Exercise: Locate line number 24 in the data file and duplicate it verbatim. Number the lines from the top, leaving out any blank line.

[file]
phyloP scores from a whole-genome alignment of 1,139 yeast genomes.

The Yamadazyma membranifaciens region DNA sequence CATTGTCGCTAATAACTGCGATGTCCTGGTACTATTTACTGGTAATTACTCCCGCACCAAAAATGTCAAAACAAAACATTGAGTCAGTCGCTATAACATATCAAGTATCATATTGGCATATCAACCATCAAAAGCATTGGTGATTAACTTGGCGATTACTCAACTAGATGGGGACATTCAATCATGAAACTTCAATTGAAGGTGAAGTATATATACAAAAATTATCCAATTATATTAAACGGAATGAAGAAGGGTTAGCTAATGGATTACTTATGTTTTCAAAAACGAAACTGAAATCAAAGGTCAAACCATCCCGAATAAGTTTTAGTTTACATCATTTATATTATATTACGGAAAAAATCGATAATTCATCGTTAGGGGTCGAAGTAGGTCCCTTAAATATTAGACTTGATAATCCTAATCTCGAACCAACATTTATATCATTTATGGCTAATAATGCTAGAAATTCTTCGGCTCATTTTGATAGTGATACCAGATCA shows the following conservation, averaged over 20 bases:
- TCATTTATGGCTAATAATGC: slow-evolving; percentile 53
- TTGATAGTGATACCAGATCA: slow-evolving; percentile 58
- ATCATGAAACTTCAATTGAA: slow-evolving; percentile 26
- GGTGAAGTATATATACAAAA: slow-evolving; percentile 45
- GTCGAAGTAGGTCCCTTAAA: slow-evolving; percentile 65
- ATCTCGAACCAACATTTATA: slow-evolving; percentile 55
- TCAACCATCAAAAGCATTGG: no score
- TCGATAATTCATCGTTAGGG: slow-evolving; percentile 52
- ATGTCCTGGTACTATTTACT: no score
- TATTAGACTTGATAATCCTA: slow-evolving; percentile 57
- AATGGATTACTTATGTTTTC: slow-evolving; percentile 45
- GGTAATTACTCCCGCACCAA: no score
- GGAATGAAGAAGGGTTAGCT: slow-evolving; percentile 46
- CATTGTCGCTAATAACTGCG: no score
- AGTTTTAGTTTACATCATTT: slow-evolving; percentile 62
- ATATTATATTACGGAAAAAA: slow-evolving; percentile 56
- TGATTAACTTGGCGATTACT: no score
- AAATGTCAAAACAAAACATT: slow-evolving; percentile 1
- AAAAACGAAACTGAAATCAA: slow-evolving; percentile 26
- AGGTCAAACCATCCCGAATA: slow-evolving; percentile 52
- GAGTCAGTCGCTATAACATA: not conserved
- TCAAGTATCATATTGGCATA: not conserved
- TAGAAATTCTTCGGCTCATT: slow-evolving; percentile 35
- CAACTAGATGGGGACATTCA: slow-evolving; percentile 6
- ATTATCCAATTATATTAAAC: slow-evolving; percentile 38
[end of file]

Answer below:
- TCAAGTATCATATTGGCATA: not conserved